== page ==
Applying to law school can be a confusing, drawn-out process. Like any professional school, it is difficult to determine your chances of acceptance, causing you to wonder whether or not it may be worth it to endure such a grueling admissions process. However, law school is arguably a numbers game. A certain GPA and a certain LSAT score could get you into any law school in the country. A good way to judge if you have what it takes to get in is by looking at their median GPA and LSAT scores from current students.
Correlation to Rankings
There is an undeniable correlation between a law school's rank according to "USNews" and the average GPA and LSAT scores of its students. For example, Stanford University in Palo Alto, California has been ranked as number three in the nation for the past three years. It also boasts a student population whose median LSAT was a 170, roughly the 99th percentile, and GPAs of 3.87, or mostly As. In contrast, the University of Arkansas school of law was ranked number 84 in 2011 by USNews, and its students enter the university with median LSAT scores of 155, scoring roughly within the 67th percentile, and GPAs of 3.53, or a B+ average. This is demonstrated across the board.
What Do They Measure?
Some have postulated that higher LSAT scores and higher GPAs are indicative of a higher level of natural intelligence. It is assumed, then, that law school candidates with high LSAT scores and GPAs are more intelligent than students with lower numbers, and that is the reason that some students are allowed into the most prestigious law schools and others are not. In actuality, it has been demonstrated that while some students may have a natural aptitude for academics and the LSAT's content, most of the time higher numbers demonstrate a greater work ethic and academic interest. Law schools want law students who have the drive to succeed in school and in their future careers. If a student is willing to work diligently throughout their undergraduate education to receive top marks and then study hard for the LSAT, that student becomes a desirable candidate for any law school.
Correlation to Academic Performance
Studies have been conducted in an effort to demonstrate a correlation between a law student's academic performance and his initial LSAT score. Unfortunately, no conclusive evidence has led to researchers to believe that one exists. It is hypothesized that this is largely due to the fact that most of the content on the LSAT is seemingly unrelated to the content of law school classes. In addition, the relatively short time frame required for LSAT preparation does not always coincide with a student's performance in the longer term of three years or the average length of a law school program.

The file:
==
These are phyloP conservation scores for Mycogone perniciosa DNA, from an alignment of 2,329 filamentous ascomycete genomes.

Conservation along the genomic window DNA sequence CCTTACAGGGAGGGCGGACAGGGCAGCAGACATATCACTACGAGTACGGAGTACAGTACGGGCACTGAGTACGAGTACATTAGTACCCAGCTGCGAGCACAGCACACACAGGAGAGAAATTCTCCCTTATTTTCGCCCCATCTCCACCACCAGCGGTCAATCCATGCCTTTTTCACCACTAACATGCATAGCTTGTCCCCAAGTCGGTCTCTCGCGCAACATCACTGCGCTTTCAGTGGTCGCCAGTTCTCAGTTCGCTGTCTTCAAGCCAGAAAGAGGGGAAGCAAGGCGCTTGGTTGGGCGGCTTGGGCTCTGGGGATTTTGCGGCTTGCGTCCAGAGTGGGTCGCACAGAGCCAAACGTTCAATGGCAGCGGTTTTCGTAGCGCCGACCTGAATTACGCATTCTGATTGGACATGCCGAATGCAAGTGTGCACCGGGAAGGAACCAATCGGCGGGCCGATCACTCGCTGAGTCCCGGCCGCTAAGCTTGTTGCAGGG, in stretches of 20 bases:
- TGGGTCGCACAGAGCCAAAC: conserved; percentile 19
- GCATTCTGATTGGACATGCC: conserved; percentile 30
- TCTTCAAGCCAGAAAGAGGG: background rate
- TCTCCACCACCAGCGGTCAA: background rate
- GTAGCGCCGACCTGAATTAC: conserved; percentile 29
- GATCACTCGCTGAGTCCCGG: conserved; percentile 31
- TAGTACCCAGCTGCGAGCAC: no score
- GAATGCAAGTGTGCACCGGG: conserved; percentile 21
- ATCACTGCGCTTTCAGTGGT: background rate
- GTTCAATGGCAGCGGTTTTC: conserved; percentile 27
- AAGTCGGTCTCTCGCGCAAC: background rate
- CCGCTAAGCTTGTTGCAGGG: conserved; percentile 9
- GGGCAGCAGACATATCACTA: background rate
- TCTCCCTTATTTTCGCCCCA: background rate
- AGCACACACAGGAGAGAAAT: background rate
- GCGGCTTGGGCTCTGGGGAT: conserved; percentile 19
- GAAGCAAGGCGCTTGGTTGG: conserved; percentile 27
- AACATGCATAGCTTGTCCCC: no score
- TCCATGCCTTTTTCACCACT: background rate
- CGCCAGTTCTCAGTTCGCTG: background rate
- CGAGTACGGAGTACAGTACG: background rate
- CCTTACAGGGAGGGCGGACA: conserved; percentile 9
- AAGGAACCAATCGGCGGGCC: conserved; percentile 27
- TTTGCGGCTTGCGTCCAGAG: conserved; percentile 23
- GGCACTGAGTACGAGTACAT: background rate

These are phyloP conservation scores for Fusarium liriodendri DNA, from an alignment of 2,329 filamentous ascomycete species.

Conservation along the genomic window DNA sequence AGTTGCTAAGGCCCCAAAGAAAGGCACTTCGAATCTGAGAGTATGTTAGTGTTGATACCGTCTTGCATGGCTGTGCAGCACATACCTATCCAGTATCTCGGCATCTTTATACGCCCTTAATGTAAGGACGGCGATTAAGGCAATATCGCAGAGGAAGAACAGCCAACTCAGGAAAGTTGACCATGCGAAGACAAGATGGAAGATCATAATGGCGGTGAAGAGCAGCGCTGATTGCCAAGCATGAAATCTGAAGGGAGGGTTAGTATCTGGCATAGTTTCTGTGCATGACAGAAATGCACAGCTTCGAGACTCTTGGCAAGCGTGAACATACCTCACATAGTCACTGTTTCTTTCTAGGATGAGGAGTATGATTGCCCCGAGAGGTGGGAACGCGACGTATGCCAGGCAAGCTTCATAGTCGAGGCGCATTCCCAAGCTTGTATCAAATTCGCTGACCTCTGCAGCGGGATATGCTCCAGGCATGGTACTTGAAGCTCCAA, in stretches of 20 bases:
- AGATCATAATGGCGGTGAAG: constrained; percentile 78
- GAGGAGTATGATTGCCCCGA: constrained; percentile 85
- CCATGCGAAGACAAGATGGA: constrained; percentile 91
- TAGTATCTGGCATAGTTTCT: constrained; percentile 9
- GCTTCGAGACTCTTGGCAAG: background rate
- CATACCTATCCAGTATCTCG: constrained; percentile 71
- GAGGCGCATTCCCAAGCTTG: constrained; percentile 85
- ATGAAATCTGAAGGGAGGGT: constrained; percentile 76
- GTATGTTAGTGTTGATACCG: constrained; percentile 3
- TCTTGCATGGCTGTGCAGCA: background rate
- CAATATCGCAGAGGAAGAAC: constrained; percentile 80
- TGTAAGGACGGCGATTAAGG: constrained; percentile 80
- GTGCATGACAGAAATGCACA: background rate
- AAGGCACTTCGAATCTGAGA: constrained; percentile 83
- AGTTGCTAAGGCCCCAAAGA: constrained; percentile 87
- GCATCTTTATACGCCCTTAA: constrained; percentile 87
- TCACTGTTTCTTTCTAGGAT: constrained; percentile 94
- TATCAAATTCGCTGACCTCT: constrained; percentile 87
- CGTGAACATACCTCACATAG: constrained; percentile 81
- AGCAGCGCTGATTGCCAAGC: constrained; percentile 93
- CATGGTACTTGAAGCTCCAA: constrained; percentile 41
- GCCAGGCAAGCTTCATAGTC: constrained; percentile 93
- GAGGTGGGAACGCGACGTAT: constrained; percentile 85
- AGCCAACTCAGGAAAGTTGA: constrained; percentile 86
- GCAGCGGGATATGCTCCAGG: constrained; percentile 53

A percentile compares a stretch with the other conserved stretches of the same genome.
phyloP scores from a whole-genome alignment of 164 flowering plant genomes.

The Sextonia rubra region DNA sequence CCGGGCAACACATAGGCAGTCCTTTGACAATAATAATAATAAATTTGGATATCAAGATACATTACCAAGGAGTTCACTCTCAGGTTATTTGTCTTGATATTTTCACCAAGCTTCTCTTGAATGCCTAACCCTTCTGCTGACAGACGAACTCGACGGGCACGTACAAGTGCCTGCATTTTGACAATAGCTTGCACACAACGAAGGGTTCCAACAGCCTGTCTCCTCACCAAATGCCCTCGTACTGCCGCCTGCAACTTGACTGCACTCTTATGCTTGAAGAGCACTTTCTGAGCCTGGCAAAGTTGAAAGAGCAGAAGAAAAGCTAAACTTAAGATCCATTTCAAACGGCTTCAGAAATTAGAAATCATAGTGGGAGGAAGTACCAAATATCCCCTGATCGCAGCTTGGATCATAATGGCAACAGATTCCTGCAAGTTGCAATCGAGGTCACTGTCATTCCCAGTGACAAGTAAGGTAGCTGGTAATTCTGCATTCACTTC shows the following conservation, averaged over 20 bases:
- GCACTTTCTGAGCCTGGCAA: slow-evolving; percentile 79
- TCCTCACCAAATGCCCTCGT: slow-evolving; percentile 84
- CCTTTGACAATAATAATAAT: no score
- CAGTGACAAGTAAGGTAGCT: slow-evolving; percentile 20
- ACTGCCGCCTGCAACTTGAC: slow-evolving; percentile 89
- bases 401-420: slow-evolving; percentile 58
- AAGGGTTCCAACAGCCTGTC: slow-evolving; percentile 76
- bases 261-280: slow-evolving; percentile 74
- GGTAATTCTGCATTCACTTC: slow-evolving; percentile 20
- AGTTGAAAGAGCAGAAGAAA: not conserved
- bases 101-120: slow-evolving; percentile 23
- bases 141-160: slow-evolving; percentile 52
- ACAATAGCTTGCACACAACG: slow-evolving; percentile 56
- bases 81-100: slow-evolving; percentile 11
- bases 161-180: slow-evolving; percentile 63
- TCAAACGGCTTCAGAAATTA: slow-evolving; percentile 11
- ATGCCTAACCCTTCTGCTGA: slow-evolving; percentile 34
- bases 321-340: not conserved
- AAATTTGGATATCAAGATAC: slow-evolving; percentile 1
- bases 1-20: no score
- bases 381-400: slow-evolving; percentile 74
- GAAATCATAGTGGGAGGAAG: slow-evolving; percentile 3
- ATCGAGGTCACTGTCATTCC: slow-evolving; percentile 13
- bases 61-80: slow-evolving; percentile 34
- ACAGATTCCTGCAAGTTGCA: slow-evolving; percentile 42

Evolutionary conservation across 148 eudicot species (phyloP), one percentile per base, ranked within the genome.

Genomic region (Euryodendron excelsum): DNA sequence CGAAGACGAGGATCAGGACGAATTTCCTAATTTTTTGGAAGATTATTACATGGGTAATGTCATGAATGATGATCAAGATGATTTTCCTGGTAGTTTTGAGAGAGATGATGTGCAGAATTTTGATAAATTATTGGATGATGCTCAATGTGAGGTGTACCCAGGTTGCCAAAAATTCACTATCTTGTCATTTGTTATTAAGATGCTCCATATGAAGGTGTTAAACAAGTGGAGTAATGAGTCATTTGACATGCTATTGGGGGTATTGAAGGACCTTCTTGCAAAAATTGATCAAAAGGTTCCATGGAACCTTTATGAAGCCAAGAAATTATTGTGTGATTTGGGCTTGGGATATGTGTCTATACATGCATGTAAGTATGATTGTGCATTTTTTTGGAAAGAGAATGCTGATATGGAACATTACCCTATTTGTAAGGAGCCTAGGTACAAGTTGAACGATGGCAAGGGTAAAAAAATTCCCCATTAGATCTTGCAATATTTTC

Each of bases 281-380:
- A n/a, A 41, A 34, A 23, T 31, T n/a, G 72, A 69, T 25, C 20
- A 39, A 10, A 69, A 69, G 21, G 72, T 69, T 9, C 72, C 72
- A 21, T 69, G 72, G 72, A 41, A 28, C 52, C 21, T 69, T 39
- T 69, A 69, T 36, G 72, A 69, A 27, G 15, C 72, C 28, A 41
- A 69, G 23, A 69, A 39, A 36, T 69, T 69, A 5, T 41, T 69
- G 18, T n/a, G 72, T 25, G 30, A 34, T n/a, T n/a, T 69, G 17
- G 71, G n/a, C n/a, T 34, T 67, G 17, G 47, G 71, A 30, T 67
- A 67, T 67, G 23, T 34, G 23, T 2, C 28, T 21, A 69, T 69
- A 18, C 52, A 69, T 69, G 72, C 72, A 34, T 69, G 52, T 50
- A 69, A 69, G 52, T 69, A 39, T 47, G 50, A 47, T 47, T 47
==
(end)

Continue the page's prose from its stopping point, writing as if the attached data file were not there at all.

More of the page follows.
Finding a Law School's Average GPA and LSAT Scores
Up until recently, accessing a list of median GPA and LSAT scores for law schools was virtually impossible without buying the Top Schools edition of "USNews Magazine." Now, however, one can access a website called Top Law Schools for free. The site features a compiled list of all law schools in the country, including those in the lower rankings, along with their "USNews" rankings for the past three years, their Gourman Report rankings, Educational Quality Rankings, as well as GPAs and LSAT scores for those students in the 25th to 75th percentile range. In addition, the site has an article for each law school which outlines student life, tuition, admissions rates, and, of course, their median GPAs and LSAT scores.
Madeleine Baber has been writing professionally since 2002. She specializes in art, travel, cultural anthropology, language, theater and religion. Baber holds a Bachelor of Arts in religious studies from Millsaps College and a Master of Arts in art history from Richmond University in London.